Another recent development that only seems more progressive is to frankly address an artist’s sexuality as a biographical fact, but allow it no purchase on the meaning of the resulting work. In this way sexuality becomes the functional equivalent of being born in Poughkeepsie, a fact that while true, lacks any substantive interpretive merit. Because the museum seems so comfortable acknowledging LGBTQ identity, these kinds of statements distract the audience from recognizing the reality of covert censorship. But to substitute declarative biography for art historical argument is a kind of sleight of hand, serving to carefully sever high-value commodities from the taint of sexual politics. Because an artist’s sexuality can now be addressed as a matter of biographical fact does not translate into any necessary revision of what the artworks themselves may mean. And that’s the rub, for a queer art history isn’t interested in the sexual lives of artists per se, but rather in how a socially sanctioned selfhood inflected their artworks’ communicative means and purposes.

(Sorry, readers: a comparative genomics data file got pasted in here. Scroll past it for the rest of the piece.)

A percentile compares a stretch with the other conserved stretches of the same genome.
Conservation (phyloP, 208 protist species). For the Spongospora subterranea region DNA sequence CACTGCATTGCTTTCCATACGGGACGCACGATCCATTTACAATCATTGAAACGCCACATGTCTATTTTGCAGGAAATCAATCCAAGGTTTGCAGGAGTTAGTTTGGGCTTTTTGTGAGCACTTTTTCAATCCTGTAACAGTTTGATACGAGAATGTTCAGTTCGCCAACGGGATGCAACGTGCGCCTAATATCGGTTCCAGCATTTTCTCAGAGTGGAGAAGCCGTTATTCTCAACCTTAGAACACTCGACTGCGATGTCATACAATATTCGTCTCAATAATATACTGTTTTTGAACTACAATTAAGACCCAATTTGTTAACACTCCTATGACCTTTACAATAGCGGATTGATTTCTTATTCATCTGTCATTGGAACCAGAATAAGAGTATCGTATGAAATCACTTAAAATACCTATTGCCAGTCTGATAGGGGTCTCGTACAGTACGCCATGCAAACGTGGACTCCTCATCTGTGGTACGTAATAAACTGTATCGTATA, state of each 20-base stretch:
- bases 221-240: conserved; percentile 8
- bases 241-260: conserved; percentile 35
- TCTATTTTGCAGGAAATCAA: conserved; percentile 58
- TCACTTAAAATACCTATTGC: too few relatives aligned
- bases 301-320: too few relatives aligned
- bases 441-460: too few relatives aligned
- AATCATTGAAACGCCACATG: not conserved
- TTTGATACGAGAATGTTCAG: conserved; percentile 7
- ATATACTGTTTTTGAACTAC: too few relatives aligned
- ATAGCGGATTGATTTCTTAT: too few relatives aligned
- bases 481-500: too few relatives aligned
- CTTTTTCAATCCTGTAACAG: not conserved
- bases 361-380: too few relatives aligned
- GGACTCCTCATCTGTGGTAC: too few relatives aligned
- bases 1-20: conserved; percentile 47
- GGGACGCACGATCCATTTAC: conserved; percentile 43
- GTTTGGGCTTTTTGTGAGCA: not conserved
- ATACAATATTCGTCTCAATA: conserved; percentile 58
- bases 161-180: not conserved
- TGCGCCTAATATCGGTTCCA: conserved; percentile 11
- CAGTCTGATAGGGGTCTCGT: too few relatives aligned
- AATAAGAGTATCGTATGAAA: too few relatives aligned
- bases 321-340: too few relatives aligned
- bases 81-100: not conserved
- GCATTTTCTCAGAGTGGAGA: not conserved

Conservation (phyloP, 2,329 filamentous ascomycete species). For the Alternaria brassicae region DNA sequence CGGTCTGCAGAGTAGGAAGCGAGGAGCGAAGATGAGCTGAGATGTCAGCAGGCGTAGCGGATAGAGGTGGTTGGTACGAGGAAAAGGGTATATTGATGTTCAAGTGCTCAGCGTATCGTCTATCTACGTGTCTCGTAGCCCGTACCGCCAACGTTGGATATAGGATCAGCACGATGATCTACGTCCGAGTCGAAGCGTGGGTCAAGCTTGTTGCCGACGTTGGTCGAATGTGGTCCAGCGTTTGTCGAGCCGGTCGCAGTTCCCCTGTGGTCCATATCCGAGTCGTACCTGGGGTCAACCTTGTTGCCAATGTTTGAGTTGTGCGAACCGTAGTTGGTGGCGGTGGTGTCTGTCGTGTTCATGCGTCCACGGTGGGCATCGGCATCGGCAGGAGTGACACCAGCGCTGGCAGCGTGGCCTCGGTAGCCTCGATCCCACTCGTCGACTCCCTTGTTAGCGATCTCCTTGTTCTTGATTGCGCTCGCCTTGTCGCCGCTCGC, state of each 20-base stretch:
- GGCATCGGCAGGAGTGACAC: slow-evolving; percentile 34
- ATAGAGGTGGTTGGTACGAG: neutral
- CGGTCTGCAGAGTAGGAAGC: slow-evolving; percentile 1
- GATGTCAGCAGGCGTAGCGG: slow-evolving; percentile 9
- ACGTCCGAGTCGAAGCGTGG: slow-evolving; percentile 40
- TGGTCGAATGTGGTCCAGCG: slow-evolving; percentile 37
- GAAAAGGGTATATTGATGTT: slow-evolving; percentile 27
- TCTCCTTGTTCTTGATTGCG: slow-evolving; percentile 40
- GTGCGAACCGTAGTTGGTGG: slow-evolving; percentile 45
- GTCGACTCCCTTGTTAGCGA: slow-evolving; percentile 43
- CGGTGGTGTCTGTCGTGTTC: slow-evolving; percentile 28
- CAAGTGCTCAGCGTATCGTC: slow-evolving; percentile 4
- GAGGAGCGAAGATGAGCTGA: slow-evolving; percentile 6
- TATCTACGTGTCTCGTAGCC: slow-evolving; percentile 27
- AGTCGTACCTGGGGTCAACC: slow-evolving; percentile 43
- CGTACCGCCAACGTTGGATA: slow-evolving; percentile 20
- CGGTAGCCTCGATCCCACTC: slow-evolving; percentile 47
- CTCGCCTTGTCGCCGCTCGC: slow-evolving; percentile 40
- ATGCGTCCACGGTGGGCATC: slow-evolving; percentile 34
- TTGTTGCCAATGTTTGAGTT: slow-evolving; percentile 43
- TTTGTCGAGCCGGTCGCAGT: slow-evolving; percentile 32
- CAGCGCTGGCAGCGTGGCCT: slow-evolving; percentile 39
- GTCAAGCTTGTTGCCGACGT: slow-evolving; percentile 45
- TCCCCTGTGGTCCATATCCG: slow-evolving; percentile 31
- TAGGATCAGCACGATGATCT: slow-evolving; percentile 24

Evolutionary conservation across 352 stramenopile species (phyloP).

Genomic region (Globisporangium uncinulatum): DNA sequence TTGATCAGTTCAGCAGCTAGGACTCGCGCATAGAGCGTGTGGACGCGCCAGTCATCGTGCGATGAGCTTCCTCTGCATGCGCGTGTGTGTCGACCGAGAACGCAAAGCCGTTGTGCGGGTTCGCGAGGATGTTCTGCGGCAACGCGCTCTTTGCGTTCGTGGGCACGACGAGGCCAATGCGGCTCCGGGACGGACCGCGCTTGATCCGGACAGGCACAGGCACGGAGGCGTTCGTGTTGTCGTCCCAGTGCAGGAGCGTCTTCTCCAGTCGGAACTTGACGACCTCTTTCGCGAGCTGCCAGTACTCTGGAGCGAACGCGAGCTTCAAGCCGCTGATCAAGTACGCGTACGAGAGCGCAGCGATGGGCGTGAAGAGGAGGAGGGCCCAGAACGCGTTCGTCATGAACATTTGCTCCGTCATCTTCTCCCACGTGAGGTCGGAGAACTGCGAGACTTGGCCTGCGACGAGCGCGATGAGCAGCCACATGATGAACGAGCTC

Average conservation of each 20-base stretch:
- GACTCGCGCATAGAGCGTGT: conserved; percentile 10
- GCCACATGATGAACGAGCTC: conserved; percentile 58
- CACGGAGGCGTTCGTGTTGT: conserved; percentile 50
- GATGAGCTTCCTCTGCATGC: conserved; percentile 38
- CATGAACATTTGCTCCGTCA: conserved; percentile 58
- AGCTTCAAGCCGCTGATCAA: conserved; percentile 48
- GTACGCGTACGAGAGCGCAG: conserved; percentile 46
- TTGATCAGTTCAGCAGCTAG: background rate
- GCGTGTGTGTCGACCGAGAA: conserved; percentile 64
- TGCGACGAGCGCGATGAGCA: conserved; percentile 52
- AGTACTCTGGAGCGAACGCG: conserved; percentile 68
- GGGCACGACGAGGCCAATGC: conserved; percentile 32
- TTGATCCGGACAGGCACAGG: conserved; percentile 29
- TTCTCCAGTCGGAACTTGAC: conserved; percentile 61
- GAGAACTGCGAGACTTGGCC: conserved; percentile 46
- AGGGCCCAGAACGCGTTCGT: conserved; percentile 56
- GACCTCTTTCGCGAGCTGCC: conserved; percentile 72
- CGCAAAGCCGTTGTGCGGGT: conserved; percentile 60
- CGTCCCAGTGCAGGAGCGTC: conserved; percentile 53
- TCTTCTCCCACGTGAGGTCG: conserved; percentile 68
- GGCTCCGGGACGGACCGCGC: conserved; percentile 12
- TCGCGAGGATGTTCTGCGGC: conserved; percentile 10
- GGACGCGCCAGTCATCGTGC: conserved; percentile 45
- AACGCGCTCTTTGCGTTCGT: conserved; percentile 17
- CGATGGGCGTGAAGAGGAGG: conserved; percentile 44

A new tactic is on the rise that is perhaps even more effective in misleading public opinion. We are beginning to see museums actively cultivate niche audiences, and I have been struck recently by how often the LGBTQ community is now finding itself targeted. But only very rarely does this cultivation of a queer audience translate into an account of the art on display. Rather, most often it’s done in the form of ancillary programming and events, as audience development and a fundraising tool. The Metropolitan Museum in New York, for example, hosts receptions cultivating a queer public in its Great Hall, even as it studiously avoids any mention of sexuality in its Classical Halls, where homosexuality is plainly on display. The Art Institute of Chicago has announced the advent of drag queen tours, and other museums hold queer nights. But all this ancillary programming, while cultivating the appearance of a progressive and queer-friendly endeavor, actually serves the interests of covert censorship in keeping questions of sexual difference as far as possible from the works of art on display. When sexual difference is now an acceptable category of audience development, it takes the pressure off the curatorial, and we witness a strange reality wherein art audiences may be queer, and recognized as such, but apparently not works of art.